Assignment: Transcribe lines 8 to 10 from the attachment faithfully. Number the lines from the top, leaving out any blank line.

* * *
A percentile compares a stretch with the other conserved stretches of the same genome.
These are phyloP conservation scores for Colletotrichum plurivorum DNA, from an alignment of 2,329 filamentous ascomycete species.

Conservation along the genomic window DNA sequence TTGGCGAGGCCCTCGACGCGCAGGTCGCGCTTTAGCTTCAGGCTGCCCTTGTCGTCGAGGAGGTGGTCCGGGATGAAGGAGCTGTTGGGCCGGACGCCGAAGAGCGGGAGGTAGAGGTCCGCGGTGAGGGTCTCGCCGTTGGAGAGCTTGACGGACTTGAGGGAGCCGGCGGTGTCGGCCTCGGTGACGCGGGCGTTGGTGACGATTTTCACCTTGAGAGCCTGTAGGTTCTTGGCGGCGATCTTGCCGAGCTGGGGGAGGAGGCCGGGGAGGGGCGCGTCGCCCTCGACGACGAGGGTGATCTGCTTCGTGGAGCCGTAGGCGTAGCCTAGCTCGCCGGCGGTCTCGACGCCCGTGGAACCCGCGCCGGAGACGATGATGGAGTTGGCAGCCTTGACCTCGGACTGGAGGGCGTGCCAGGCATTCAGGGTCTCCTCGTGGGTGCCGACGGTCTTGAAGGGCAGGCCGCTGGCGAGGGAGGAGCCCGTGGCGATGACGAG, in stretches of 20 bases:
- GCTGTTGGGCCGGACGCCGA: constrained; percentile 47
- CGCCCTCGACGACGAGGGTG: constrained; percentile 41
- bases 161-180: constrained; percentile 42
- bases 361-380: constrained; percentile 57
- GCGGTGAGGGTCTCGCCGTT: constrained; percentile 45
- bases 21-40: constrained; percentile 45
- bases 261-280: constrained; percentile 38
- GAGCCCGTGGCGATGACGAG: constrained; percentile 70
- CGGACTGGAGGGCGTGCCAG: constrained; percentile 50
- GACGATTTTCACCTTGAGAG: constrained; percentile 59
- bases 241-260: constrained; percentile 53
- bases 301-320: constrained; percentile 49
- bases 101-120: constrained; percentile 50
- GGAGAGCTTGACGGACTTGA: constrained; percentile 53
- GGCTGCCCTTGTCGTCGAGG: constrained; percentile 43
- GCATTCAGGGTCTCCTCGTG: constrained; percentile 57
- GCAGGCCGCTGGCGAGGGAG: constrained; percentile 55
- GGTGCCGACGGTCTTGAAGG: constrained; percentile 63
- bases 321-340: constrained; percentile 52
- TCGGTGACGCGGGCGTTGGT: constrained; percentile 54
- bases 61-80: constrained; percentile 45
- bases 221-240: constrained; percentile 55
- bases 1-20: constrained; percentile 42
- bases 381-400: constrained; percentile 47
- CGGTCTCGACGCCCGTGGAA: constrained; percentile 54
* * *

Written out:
- GCGGTGAGGGTCTCGCCGTT: constrained; percentile 45
- bases 21-40: constrained; percentile 45
- bases 261-280: constrained; percentile 38